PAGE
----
Such accelerators were far too puny for creating Higgs bosons. That has meant creating the world’s largest machine: the Large Hadron Collider at CERN, the European Organization for Nuclear Research, in Geneva. Its power is so great that some even feared it could create a mini black hole that would swallow the earth.
Built 100m underground, the collider has a 27-km circumference. The world’s largest refrigeration system cools the central part to below the temperature of deep space. Mighty magnets accelerate protons through an ultrahigh vacuum, to speeds reaching 99.99999999 percent of the speed of light.
Entering the collision zones, each proton has energy that’s a little more than a flying mosquito. That may not sound much, but the energy is highly concentrated, and there are over 100 million collisions per second. To maximise collision energy, the collider has two proton beams, each with a total energy equivalent to a high-speed train. These approach head on, tightly focused along a path less than the width of a human hair.
Two five-storey high detectors are involved in the search for the Higgs boson, and though the collider only became operational in spring 2010, both have recorded trillions of collisions. Data analyses have revealed that a few dozen of these produced a brand-new particle in a range where the Higgs boson was predicted. It weighs around 125 times as much as a hydrogen atom.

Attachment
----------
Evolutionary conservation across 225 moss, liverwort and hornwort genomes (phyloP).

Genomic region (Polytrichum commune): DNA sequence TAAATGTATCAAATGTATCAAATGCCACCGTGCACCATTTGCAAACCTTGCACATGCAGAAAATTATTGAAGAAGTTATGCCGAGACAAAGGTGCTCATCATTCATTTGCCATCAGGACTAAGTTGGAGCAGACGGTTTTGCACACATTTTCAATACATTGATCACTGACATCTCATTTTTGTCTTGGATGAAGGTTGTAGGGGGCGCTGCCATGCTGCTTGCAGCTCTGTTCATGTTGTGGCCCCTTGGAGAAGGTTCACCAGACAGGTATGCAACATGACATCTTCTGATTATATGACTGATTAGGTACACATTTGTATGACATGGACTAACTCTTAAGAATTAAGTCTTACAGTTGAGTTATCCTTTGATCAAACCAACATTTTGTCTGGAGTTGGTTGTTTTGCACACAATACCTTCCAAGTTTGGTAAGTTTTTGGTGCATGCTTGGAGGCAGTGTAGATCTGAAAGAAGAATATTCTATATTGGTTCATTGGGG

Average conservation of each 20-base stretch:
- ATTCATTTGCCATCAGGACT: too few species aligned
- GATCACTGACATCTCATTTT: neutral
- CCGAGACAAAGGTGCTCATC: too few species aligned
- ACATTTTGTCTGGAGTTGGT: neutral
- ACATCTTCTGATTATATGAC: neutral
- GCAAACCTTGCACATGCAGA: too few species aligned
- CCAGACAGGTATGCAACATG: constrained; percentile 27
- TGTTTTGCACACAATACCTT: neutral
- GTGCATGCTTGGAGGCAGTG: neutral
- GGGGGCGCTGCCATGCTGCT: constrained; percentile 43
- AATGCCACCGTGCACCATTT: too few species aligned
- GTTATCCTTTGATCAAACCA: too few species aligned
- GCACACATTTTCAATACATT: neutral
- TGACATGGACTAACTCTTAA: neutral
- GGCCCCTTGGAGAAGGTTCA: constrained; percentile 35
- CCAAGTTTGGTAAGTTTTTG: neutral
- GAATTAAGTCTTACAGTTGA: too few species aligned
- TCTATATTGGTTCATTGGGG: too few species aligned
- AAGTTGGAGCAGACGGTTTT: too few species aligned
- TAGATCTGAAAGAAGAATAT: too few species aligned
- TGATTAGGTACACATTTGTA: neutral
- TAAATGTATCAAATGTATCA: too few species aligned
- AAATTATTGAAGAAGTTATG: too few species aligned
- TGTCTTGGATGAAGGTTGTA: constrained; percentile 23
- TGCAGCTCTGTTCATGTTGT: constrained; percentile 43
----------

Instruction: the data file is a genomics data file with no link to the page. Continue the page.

Even as applause and cheers greeted the leaders of the two CERN teams after they presented the results on Wednesday, they were warning that more work is needed to fully confirm the particle is indeed the Higgs boson. Yet they are confident this is the case; so too is Peter Higgs, now 84 years old, who remarked, “I never expected this to happen in my lifetime.”
Ongoing work now includes checking to see if the boson behaves as expected, or contradicts the Standard Model of physics. There are other quests for the collider, too. Physicists will look for evidence of heavy partners of known particles, which are predicted by a grand theory known as supersymmetry: this could help account for the fact we can see only 4 percent of matter in the Universe. They will also try to answer why matter is more plentiful than antimatter, and look for a “quark-gluon plasma” akin to that believed to have existed moments after the Big Bang; this might be created in temperatures 100,000 times those at the centre of the sun.
While many of us might marvel at such wondrous ambitions and accomplishments – and perhaps feel a tinge of pride at belonging to the most intelligent species we know of in the Universe – it is as well to remember that science is also ringing loud alarm bells about our lifestyles, particularly as we turn the global thermostat ever higher. Science underpins progress, yet also warns of needs to slash greenhouse gas emissions, strive for a manageable population. If we heed the warnings, perhaps the forays deep into the quantum realm will someday help our descendants reach to the stars.